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Curriculum Research Findings


Prompt Engineering Best Practices

  • Use clear language: Get rid of unnecessary information, jargon, confusing phrases, or mistakes.
  • Define the purpose of the prompt using concepts like:
    • Tone: How do you want the output to sound? Funny? Professional?
    • Format: How do you want the output structured? Bullet list? Paragraph? An essay?
    • Audience: Who is this for? Do you want something for children? Beginners? Experts?
  • Include important context: If there are specific limitations or requirements, make them clear in your prompt.
  • Provide examples


‼️ ChatGPT will confidently share incorrect information, so it’s important to have an SME double-check the accuracy of the content.

✅ DO use ChatGPT for creating first drafts of content.

❌ If you ask for a word count, grade level, etc, ChatGPT may undershoot what you’re asking for, so double-check.

💭 It can be hard to get ChatGPT to copy a specific tone. Using examples rather than adjectives in prompts can sometimes be more useful.

Unfortunately, ChatGPT-generated articles often sounded like ChatGPT.

✅ Can use ChatGPT to give an initial check content or do quick revisions.

“Are there any inaccuracies in this paragraph: [TEXT]



💭 It can be difficult to write a prompt that exactly communicates who your audience is, and sometimes it’s easier to take ChatGPT’s first few attempts and have a human consolidate them.

💭 It seems to have an easier time with well-defined technical concepts like programming languages. It can be more difficult to create a syllabus for open-ended conceptual topics that require different contexts.

Content Item Outlines

✅ ChatGPT is generally useful for creating a quick outline for just about any level of content: lesson or article.

🧐 Generally, it is helpful to provide information about the learner. For Codecademy, this leads to prompts like:

Create an outline for a __ on using for _. The learner is [AUDIENCE]. (For more advanced content, add in the following) The learner has already learned , , and __.

For example, a prompt to write a course on using Golang to build APIs might look like:

Write an outline for an introductory course on using Golang to build WebApis. The target audience is new to coding but has already taken a course on how to use basic Go Syntax.

Or a Tech and Dev Example might be:

Write an outline for an article on using Go to build webapis. The target audience is a manager who wants to know whether Go is the right choice for their team. The manager does not have a lot of technical knowledge.

💭 Remember, these are starting points and it’s necessary to still check the structure of existing content on the subject.


✅ ChatGPT is pretty good at coming up with ideas for quizzes. It’s good at creating multiple-choice questions and coming up with extra distractor options for questions.

🧐 Find some content that encapsulates a learning standard, then consider a prompt like:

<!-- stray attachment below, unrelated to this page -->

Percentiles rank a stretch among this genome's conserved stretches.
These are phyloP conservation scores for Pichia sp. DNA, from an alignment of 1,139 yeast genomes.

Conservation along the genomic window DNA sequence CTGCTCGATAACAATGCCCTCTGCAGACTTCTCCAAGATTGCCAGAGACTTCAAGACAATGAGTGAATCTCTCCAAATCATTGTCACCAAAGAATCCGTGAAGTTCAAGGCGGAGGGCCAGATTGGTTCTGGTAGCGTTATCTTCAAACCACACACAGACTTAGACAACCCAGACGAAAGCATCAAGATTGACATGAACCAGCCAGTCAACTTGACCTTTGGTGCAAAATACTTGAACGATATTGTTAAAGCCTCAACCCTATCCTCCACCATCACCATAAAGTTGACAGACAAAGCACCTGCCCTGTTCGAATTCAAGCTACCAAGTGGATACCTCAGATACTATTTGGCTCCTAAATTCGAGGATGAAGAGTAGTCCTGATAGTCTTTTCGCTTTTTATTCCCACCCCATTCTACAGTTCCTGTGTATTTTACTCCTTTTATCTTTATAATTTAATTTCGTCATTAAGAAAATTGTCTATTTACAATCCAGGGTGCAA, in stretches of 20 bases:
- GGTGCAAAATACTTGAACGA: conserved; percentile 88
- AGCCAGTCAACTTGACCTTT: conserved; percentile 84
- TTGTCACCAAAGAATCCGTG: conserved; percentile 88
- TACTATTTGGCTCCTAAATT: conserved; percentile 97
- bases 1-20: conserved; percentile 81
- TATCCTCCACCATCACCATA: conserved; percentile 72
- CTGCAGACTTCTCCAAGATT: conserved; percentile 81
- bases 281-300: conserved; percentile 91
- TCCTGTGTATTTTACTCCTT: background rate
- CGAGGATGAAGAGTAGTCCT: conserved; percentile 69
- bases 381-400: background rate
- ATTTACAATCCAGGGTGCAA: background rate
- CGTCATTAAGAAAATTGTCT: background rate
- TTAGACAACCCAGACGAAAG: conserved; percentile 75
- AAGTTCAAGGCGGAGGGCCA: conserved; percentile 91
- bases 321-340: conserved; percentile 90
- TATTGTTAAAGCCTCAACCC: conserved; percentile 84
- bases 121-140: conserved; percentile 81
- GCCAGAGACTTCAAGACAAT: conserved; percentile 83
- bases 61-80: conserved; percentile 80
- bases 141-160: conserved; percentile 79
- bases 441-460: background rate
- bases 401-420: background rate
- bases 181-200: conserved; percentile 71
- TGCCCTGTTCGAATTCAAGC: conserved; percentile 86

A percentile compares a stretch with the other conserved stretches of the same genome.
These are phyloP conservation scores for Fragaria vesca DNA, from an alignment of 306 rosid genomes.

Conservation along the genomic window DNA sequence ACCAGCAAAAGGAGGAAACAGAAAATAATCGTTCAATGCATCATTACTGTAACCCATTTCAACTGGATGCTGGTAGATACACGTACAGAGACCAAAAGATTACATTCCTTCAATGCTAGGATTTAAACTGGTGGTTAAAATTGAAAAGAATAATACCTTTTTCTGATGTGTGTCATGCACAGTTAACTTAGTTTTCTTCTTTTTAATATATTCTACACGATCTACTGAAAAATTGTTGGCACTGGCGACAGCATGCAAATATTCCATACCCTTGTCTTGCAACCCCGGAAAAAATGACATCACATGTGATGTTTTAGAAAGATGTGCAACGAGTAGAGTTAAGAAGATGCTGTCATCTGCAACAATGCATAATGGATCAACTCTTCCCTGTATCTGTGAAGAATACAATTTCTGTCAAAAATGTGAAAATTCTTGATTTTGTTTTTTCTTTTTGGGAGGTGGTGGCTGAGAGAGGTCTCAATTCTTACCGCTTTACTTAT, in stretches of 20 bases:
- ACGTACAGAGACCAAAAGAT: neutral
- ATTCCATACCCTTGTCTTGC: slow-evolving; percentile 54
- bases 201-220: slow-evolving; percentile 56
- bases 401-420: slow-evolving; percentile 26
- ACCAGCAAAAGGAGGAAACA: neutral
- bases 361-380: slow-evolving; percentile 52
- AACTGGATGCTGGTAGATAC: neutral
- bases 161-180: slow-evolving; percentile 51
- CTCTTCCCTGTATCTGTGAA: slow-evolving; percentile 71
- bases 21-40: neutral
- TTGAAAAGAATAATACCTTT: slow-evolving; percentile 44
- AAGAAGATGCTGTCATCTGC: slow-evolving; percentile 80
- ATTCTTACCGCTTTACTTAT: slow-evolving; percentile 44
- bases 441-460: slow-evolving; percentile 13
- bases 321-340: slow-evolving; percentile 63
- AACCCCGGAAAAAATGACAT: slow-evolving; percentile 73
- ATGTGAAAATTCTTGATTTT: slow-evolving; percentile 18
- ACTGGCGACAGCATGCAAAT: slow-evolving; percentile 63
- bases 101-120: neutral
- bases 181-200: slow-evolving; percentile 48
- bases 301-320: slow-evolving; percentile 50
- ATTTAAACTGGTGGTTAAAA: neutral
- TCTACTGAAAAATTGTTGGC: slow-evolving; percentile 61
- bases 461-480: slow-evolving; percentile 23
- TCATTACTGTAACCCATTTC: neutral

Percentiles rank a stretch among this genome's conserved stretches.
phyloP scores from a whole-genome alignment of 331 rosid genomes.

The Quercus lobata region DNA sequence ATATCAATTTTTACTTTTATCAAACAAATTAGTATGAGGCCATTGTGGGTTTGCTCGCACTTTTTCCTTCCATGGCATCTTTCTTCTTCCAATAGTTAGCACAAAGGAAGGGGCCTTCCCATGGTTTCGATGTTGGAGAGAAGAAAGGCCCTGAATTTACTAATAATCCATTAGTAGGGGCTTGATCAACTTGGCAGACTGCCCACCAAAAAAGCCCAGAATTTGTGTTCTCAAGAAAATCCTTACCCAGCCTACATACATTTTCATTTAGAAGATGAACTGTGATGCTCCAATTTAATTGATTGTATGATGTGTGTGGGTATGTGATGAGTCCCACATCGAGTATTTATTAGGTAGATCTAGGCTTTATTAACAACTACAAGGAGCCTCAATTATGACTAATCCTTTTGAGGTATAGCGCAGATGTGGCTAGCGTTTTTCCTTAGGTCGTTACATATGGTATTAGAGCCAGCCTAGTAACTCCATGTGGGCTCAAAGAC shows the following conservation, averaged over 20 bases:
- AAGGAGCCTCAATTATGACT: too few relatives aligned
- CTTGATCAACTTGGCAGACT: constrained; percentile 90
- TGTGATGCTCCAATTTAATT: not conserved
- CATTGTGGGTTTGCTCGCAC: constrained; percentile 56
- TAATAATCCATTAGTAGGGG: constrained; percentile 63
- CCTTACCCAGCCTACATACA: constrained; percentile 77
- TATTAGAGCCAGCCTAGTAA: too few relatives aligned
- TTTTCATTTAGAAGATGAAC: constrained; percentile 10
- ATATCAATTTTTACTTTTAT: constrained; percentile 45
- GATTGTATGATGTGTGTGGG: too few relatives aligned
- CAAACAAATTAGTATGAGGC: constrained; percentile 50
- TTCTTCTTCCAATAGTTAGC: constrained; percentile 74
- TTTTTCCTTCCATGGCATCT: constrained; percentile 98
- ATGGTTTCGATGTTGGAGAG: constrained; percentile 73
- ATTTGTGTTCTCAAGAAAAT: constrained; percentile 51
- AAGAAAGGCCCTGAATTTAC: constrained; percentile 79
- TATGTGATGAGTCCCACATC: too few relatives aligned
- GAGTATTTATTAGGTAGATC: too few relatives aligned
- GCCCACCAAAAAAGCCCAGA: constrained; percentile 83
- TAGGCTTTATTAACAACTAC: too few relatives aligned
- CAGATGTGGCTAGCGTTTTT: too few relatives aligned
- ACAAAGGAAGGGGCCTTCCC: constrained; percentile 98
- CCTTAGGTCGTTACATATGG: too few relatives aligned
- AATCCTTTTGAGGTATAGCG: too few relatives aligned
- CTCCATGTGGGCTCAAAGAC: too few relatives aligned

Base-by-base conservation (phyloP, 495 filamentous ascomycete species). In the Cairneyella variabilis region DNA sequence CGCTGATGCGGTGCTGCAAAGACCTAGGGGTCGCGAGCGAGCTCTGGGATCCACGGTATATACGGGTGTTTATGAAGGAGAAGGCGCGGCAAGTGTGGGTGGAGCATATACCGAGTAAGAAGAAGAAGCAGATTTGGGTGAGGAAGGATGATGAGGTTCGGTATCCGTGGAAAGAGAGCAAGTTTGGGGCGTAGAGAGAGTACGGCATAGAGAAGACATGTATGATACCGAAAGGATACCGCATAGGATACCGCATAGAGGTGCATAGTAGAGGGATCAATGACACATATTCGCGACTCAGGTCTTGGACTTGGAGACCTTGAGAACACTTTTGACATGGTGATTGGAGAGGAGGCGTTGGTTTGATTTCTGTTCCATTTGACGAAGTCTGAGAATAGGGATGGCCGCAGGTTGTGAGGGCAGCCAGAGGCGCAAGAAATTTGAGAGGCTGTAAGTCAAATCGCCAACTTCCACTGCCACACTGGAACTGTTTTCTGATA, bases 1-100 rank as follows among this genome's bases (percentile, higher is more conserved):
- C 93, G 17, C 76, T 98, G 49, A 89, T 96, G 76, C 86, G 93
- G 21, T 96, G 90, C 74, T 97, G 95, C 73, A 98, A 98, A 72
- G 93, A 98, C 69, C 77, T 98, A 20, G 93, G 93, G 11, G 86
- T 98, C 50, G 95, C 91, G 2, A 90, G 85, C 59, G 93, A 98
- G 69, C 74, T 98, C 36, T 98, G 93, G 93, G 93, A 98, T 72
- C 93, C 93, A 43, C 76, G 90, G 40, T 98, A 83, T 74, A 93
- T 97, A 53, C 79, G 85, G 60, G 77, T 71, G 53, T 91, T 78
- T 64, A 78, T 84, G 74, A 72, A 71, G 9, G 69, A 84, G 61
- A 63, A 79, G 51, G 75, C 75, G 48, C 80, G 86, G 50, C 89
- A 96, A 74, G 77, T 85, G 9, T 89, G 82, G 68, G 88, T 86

“Write 5 multiple-choice questions for the following: [LEARNING STANDARD] Provide a right answer and three wrong answers. Provide an explanation for why each wrong answer is wrong. Have the first answer be the correct answer.”

✅ Ask for a larger amount of assessments than you need to increase the chance you will have enough usable assessments.

❌ So far we have been unable to get ChatGPT to generate fill-in-the-blank questions.

💭 Provide the context! Train ChatGPT with assessment rubric(s) and any additional information to get the best results.


❌ When creating articles, people were often able to distinguish what was written by ChatGPT easily. They described the content as vague and bland.


✅  Some of the best results were achieved by writing parts of an article or lesson, then asking ChatGPT to complete it.

🧐 For example, I would:

  1. Write several exercises of a lesson

  2. Insert that content into ChatGPT

  3. Ask ChatGPT to write a similar section on the content yet to be written

🧐 Giving an explicit outline for lessons can also be useful:

Write a lesson about how Generative AI works. It should have 9 sections. Section 1 is an introduction to generative AI. Section 2 is about training data in generative AI. … Section 9 is a review of the lesson. Each section should be less than 250 words. This lesson is for complete beginners who know nothing about AI.

💭 The exercises looked so similar that it was clearly formulaic, so further edits are needed so that the content is actually engaging or substantive to the reader.

Introduction and Review Sections:

✅  ChatGPT is generally well suited to summarize text. The resulting content may need tweaks but often provides a useful start to an introduction or review (e.g. in a Lesson or Article).

🧐 Use prompts like:

“Write an introduction to the following text: [EXAMPLE]”

“Write a summary of the following text: [EXAMPLE]”

“Write the key takeaways from the following text: [EXAMPLE]”

“Write a conclusion to the following text: [EXAMPLE]”

Code Snippets

✅ ChatGPT is pretty great at generating different kinds of code snippets.

💭 Run the code and ensure it actually works (ChatGPT is known for sometimes producing buggy code). Simple code snippets generally work well.

❓ Keep in mind ChatGPT can also explain how code snippets work. This can be useful in writing lessons or project content.